not all of them, just the ones that did not join protest, or actively tried to contribute to their president’s impeachment, or at least stopped paying their taxes. democracy is an interesting thing: it means responsibility, not the lack thereof. if you support democracy, not only have you got to go with the majority, but you have to take responsibility for it. so whenever someone tells me “hey, i know, it sucks, but don’t blame me — i don’t agree with it!”, i’m forced to retort: “then what have you done to stop it?”. letting something happen without doing as much as lifting a finger is, in my opinion, supporting that thing. when hundreds of human lives are at play, so is waiting four years to have a shot at changing the scenario.

that’s an important distinction, point taken. if war is 100% nurture and 0% nature, then it most definitely isn’t necessary, it just so happens that humans have been nurturing their kids for war ever since we were a bunch of war mongering monkeys. this develops into two questions: how can you prove that war mongering is only induced by nurture; and can peace be possible in practice, that is, are humans able to even scratch the surface of an aspect of their nurture which has been present in almost every knwon culture in the past 19 000 years?

we’ll, you’ve been doing great, actually. see, philosophy is not supposed to be the german names (can you even pronounce “Nietzsche”?) and confusing lingo (“weltanschauung”, “différance”, “kunicism”). those are to philosophy what the expression “harmonic scale” is to music. like music, there’s a sense in which philosophy is inate to all of us. in your posts, you’ve used many logical patterns (“theorems” and “derivations”) and rhetorical and patterns (“schemata”), even though you don’t know their names.

if you pay attention to how i correct you, you’ll learn to recognise these patterns too, even though you still won’t learn their names. it’s like informally learning to appreciate music, or to tell “psychedelic rock” from “heavy metal”. talk about stuff, and you’re in your way to learning philosophy in whatever sense it will be of any use in your life. consider formally studying philosophy on the same note that you consider studying physics or music.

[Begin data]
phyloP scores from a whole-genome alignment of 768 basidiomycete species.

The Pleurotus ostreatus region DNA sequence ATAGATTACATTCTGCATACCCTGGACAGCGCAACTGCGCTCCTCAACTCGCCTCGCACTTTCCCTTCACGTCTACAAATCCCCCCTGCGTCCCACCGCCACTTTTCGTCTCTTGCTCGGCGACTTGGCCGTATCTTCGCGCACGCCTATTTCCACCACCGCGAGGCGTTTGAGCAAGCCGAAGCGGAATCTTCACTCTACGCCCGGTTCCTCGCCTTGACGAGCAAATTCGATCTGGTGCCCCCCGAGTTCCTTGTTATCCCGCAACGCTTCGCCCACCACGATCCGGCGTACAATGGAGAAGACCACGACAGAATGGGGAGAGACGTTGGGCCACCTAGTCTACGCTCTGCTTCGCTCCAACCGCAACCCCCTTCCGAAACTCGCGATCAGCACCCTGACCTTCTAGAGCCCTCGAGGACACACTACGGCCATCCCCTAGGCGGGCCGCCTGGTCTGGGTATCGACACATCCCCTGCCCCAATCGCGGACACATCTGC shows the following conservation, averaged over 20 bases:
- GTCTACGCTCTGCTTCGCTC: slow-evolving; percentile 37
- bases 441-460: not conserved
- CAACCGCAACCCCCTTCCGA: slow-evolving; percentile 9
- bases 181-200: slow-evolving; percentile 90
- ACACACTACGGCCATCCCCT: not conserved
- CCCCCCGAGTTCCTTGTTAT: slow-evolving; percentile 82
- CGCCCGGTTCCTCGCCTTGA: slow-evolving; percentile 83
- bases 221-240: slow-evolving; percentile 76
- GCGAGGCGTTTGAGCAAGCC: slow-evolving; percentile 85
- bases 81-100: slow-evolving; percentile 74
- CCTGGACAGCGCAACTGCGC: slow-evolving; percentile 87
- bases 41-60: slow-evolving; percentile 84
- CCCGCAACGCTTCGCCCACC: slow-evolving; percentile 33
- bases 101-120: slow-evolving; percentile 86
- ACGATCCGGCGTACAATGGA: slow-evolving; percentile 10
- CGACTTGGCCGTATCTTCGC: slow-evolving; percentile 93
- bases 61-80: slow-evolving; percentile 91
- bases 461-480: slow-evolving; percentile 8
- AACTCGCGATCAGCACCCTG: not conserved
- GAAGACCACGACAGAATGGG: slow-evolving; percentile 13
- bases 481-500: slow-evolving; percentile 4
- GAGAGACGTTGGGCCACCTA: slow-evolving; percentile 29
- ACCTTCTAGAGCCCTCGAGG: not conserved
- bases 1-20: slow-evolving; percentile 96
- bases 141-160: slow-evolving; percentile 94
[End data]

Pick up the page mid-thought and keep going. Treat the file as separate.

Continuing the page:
that being said, if you’re interested in learning something about some author (say, Heidegger), or a branch of philosphy (epistemology), or a school of thought (Existentialism), or about a particular problem (“is war necessary?”), maybe i can help, if only a little — feel free to send me a PM. :slight_smile:

Whoa, missed a lot there!

Bruno, you of all people should know that wars fought by the ancient cultures (tribes) fought for entirely different reasons and cannot even be compared to the fighting which has taken place in the last oh, couple millenia.

They fought for territory which was sacred, they fought as a right of passage, and honour. Not Money, political influence and resources.

It doesn’t matter what they were fighting over. They were fighting over what was important to them at the time, and it just happens that what was important then is different than what we see as important today.

i really should get a hold of myself. ;p

i’m not sure, man, i’m not at all sure. first because it’s a bit tendencious to both put tribes in the past as if they were no longer, and to on top of that say that they only fought for territory and honour. honour is another western-european concept, i’ve studied many societies — some still alive and out there — that do not have a code of honour or any system similar to it. as for territory… hell, most tribes i’ve seen or studied fight for their gods. we inherited that, ourselves — some people might put us to fight for their interests, but the discourse is always one of fighting “for the absolute good”, “for god” and the recently fashionable “for democracy”.

/me deletes a big paragraph in which he had traced this back to the biblical god.

at any rate, i don’t get your criterion. values worth fighting for? based on what morals, and more importantly, what does this say about the inevitability of war? if war is shown to be inevitable, all-too-human, the values don’t really matter. put it another way: the real value is somewhere else. for instance: wars have winners and losers, so the act of war could be based around the value of winning, not that of, say, democracy. wars would be demonstrations of power, and if Nietzsche’s thesis is right and the fundamental principle of human behaviour is the will to power, then war is not just natural, but actually healthy of people who have physical power and need to demonstrate it in order to feel whole.